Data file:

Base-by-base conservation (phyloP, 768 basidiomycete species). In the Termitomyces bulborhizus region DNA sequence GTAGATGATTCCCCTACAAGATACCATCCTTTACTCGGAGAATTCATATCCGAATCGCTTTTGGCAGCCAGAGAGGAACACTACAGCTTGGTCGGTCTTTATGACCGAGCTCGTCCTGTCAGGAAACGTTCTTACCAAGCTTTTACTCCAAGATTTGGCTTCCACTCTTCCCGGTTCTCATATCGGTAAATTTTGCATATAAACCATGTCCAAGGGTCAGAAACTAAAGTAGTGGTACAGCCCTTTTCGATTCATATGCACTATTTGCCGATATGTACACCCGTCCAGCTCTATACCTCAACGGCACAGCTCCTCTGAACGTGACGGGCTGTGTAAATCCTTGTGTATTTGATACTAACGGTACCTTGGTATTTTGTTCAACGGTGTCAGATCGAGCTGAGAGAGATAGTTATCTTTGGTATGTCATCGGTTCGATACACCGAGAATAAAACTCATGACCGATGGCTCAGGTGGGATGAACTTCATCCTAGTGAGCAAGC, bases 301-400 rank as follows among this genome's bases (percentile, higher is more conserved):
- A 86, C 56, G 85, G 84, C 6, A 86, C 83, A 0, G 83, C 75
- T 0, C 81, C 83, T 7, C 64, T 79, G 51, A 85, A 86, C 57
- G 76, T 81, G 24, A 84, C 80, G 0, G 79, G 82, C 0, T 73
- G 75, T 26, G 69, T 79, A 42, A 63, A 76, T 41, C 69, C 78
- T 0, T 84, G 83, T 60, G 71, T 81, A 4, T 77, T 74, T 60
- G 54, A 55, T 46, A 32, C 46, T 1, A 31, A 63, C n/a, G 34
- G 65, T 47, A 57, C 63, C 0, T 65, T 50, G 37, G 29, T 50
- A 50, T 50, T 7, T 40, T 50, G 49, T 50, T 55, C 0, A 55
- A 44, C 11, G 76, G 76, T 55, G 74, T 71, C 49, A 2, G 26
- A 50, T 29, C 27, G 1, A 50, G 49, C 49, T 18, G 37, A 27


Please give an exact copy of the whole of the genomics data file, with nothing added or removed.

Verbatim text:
Base-by-base conservation (phyloP, 768 basidiomycete species). In the Termitomyces bulborhizus region DNA sequence GTAGATGATTCCCCTACAAGATACCATCCTTTACTCGGAGAATTCATATCCGAATCGCTTTTGGCAGCCAGAGAGGAACACTACAGCTTGGTCGGTCTTTATGACCGAGCTCGTCCTGTCAGGAAACGTTCTTACCAAGCTTTTACTCCAAGATTTGGCTTCCACTCTTCCCGGTTCTCATATCGGTAAATTTTGCATATAAACCATGTCCAAGGGTCAGAAACTAAAGTAGTGGTACAGCCCTTTTCGATTCATATGCACTATTTGCCGATATGTACACCCGTCCAGCTCTATACCTCAACGGCACAGCTCCTCTGAACGTGACGGGCTGTGTAAATCCTTGTGTATTTGATACTAACGGTACCTTGGTATTTTGTTCAACGGTGTCAGATCGAGCTGAGAGAGATAGTTATCTTTGGTATGTCATCGGTTCGATACACCGAGAATAAAACTCATGACCGATGGCTCAGGTGGGATGAACTTCATCCTAGTGAGCAAGC, bases 301-400 rank as follows among this genome's bases (percentile, higher is more conserved):
- A 86, C 56, G 85, G 84, C 6, A 86, C 83, A 0, G 83, C 75
- T 0, C 81, C 83, T 7, C 64, T 79, G 51, A 85, A 86, C 57
- G 76, T 81, G 24, A 84, C 80, G 0, G 79, G 82, C 0, T 73
- G 75, T 26, G 69, T 79, A 42, A 63, A 76, T 41, C 69, C 78
- T 0, T 84, G 83, T 60, G 71, T 81, A 4, T 77, T 74, T 60
- G 54, A 55, T 46, A 32, C 46, T 1, A 31, A 63, C n/a, G 34
- G 65, T 47, A 57, C 63, C 0, T 65, T 50, G 37, G 29, T 50
- A 50, T 50, T 7, T 40, T 50, G 49, T 50, T 55, C 0, A 55
- A 44, C 11, G 76, G 76, T 55, G 74, T 71, C 49, A 2, G 26
- A 50, T 29, C 27, G 1, A 50, G 49, C 49, T 18, G 37, A 27